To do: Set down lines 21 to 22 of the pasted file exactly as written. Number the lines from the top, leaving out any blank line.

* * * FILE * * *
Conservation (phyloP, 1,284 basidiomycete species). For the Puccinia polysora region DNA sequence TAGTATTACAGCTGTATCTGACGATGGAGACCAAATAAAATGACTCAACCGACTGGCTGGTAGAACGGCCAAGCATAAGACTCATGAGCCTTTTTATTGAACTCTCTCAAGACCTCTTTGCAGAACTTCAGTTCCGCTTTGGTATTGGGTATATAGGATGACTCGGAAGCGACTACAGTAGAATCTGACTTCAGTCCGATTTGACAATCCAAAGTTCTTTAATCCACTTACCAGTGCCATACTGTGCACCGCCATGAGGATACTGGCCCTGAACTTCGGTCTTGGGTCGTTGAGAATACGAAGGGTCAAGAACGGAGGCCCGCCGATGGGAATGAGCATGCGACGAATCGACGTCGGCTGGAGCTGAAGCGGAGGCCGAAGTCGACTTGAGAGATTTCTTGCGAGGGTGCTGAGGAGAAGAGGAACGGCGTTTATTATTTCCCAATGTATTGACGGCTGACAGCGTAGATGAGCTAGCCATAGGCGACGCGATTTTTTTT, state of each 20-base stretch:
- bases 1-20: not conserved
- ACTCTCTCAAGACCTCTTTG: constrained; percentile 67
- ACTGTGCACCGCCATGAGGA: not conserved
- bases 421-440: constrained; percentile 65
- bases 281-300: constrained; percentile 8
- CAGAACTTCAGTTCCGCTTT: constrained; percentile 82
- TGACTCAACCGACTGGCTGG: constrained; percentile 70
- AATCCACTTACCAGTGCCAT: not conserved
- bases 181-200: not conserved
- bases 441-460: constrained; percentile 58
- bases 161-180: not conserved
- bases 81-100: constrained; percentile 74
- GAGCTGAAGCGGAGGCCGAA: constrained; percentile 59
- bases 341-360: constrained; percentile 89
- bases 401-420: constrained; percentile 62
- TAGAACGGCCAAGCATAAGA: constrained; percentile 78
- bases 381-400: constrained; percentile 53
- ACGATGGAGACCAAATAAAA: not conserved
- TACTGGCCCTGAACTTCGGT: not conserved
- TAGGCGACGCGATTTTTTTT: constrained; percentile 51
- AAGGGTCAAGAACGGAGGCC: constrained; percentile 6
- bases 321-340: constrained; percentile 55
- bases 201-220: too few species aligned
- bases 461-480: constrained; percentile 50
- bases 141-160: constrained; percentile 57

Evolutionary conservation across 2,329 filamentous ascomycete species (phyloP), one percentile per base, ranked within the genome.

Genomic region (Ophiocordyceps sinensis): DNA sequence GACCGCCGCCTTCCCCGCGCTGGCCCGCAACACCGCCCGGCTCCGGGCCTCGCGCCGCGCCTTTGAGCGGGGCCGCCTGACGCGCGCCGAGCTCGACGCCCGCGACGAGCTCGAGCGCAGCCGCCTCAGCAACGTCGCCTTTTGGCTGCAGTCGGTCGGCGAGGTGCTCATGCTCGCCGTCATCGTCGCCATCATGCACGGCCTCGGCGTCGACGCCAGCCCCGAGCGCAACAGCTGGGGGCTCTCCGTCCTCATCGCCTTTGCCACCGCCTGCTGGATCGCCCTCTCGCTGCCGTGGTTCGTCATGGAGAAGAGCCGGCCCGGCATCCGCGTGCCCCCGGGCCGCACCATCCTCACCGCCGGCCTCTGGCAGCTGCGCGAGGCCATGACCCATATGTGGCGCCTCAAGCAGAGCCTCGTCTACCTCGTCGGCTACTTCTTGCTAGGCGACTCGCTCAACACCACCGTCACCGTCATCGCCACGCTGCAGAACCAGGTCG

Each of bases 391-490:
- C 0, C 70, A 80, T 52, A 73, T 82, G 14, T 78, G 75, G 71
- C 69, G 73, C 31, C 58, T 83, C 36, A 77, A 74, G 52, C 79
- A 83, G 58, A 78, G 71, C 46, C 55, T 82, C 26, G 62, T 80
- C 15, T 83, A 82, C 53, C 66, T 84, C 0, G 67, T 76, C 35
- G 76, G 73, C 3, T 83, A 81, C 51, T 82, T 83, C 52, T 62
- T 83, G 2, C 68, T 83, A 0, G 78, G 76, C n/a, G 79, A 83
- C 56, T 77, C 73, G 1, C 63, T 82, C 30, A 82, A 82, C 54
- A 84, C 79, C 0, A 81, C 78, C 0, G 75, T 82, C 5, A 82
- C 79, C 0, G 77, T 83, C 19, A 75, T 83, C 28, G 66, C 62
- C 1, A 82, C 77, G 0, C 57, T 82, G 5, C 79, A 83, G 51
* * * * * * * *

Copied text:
- TAGGCGACGCGATTTTTTTT: constrained; percentile 51
- AAGGGTCAAGAACGGAGGCC: constrained; percentile 6